Weather in Albufeira and the Algarve Region See why everybody loves it here!

The proximity of the Mediterranean Sea greatly influences the Algarvian climate. Summers are hot and dry and winters are mild with hardly any rain (50 days with rain and 500 mm on average each year), combined with very inviting springs and autumns.

Today at 09:03 Daily Weather Report

Current weather conditions here

weather report

And another nice day coming along. Temperature at 0900 is 14.5º, so about the same as yesterday. There is a fair amount of high but scattered cloud and it seems a little breezier than yesterday.

It will stay quite cloudy today and the top temperature this afternoon  will be 20 or 21º. There is no rain expected. Tonight will feel pretty cold compared to recent nights. The temperature will fall to between 8 and 10º and it will be quite windy to make it feel colder.

Tomorrow will be colder all round, 18º at best, in a fairly stiff northerly wind. The rest of the week should be fairly calm, mostly sunny and around 20 - 22º daytime, 11 - 13º at night. There is almost no chance of any rain.

This report is regularly updated by a British citizen residing in Albufeira and member of Albufeira.com forum. We encourage you to visit his own private website where you will find plenty of useful information about the local transportation: www.algarvebus.info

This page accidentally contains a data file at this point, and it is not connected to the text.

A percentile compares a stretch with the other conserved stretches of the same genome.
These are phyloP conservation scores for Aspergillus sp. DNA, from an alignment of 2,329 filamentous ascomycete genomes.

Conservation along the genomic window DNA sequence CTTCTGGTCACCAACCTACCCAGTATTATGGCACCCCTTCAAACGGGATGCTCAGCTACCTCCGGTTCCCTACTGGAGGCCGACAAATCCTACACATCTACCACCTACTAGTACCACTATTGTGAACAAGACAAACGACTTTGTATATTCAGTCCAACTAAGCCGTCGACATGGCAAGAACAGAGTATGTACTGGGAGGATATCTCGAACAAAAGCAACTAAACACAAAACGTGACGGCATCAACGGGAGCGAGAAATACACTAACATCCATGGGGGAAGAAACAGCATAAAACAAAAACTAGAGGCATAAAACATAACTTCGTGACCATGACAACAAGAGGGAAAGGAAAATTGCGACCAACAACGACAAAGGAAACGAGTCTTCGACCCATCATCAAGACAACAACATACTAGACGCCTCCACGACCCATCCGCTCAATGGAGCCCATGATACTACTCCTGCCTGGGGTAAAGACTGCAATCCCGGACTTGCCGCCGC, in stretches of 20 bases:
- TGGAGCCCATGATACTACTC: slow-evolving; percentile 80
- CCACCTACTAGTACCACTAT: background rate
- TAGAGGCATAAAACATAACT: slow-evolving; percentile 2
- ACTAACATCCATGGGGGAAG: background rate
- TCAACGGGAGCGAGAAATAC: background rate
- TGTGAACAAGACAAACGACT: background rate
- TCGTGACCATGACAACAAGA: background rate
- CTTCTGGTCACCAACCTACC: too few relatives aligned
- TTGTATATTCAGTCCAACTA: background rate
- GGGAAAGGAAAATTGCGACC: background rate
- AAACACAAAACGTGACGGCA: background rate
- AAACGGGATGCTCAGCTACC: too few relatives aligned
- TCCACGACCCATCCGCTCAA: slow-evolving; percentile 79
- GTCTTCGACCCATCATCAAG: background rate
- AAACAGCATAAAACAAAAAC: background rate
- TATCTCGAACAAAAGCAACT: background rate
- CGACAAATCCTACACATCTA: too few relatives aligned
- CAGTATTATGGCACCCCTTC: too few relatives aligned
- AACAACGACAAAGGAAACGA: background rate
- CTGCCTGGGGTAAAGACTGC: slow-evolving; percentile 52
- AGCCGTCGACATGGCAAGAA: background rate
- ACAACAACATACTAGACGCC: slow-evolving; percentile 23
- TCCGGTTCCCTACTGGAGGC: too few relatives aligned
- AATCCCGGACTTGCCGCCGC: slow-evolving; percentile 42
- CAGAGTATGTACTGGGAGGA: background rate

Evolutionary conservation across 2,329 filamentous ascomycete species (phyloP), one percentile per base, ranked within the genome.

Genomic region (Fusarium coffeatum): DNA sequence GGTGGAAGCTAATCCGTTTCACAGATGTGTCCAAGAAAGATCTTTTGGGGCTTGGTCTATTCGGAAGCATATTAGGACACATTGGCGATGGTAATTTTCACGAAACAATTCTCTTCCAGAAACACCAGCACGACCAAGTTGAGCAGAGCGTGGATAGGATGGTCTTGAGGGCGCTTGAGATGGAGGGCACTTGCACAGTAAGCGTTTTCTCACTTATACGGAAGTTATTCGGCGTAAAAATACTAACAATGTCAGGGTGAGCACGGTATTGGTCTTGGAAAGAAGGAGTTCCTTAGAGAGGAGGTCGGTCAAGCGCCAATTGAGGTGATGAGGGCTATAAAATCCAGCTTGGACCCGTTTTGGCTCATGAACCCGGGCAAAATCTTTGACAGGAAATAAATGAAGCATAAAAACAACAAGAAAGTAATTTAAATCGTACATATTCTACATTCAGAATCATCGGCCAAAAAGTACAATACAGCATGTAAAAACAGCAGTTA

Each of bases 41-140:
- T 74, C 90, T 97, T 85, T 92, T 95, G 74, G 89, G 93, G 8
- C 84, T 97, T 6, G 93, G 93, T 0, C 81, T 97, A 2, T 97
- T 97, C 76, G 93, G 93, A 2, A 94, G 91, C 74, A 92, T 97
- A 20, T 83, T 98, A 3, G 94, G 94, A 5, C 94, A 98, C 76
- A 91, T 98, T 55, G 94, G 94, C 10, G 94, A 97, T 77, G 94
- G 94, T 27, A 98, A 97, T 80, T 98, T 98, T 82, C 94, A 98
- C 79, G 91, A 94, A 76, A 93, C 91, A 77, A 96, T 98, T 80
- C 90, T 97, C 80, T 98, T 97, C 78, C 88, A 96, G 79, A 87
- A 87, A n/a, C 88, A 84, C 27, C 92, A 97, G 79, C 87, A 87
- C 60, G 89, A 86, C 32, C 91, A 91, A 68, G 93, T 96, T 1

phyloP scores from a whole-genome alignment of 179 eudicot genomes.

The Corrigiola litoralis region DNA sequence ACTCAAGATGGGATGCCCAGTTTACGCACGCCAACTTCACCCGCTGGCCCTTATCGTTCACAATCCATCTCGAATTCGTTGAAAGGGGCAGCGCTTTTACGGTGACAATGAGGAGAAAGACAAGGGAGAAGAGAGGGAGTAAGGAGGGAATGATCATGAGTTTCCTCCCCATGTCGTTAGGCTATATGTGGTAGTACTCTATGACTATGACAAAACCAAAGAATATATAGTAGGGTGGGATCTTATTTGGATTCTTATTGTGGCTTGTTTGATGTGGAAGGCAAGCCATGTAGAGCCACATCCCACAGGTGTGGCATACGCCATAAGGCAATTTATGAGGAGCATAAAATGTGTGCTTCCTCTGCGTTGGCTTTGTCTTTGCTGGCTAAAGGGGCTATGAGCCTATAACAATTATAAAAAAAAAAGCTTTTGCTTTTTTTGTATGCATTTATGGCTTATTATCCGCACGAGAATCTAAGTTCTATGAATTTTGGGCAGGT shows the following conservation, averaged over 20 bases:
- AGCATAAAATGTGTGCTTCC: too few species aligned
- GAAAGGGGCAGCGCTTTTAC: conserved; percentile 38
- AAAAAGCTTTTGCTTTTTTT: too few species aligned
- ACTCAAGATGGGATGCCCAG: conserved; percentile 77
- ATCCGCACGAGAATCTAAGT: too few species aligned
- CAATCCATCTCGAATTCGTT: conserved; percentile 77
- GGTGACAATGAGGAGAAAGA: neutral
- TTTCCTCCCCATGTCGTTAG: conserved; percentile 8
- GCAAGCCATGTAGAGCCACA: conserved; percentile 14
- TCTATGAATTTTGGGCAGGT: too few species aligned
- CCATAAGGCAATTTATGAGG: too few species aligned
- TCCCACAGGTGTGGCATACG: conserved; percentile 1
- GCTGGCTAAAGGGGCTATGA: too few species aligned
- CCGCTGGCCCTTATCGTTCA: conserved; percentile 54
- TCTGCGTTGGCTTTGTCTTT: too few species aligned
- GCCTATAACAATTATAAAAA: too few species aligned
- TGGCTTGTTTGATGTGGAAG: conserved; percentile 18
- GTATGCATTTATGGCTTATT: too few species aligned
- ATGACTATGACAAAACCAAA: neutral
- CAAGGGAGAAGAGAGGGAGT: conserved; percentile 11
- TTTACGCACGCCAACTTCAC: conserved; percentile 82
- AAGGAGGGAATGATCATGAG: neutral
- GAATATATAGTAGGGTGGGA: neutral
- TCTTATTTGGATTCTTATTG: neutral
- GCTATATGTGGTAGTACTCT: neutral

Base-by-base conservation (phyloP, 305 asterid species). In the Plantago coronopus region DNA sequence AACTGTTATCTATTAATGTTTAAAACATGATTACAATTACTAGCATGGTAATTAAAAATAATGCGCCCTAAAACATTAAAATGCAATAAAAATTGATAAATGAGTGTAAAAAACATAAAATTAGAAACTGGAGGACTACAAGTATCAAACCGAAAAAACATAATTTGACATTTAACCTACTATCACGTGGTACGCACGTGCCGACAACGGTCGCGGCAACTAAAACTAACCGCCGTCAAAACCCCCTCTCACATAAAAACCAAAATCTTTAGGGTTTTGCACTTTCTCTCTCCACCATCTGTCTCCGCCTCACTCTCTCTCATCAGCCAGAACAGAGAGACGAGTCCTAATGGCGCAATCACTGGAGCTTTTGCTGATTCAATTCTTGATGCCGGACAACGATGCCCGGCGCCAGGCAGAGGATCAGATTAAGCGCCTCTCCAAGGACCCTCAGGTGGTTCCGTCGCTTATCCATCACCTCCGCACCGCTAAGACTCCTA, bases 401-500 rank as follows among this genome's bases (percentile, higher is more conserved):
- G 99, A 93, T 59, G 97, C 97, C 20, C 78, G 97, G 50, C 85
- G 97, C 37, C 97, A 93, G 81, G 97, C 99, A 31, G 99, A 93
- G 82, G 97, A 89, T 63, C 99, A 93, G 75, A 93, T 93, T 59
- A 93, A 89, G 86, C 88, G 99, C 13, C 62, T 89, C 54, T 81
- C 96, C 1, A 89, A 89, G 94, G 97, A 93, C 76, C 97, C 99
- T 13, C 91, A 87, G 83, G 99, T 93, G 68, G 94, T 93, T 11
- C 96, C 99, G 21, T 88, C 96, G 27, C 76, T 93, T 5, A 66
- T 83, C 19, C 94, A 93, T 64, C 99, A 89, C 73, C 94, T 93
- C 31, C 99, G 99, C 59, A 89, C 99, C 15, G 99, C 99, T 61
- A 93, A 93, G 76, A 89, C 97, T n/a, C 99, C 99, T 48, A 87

What temperatures to expect along the year.

The sea water temperature starts at around 14ºC in January and reaches a high 22ºC in August. A pleasant sea breeze refreshes the average annual temperature of the region, which is 17,7ºC (15ºC in January and up to 28ºC or more in July and August).
The Algarve can also count on around 3.000 hours of Sun during the year which makes it a favourite destination for those who fancy such a delightful climate.

The interactive charts below will allow you to analyse the different average data that make the Algarve weather.

Weather Statistics

Taking care in the Sun

As can be observed, during Summer, the temperature in the Algarve is very high (it can go over 40ºC/100ºF exceptionally) and the periods of sun are long. It is common knowledge that excess sun can cause illnesses such as skin cancer.
The safest procedure is to use plenty of high-factor sunscreen, especially on children. A hat is an indispensable accessory, as are a good pair of sunglasses. It is advisable to avoid exposure to the sun during its strongest point in the day, between midday and 3 o'clock in the afternoon. In the case of sunburns or sunstroke, do seek medical attention.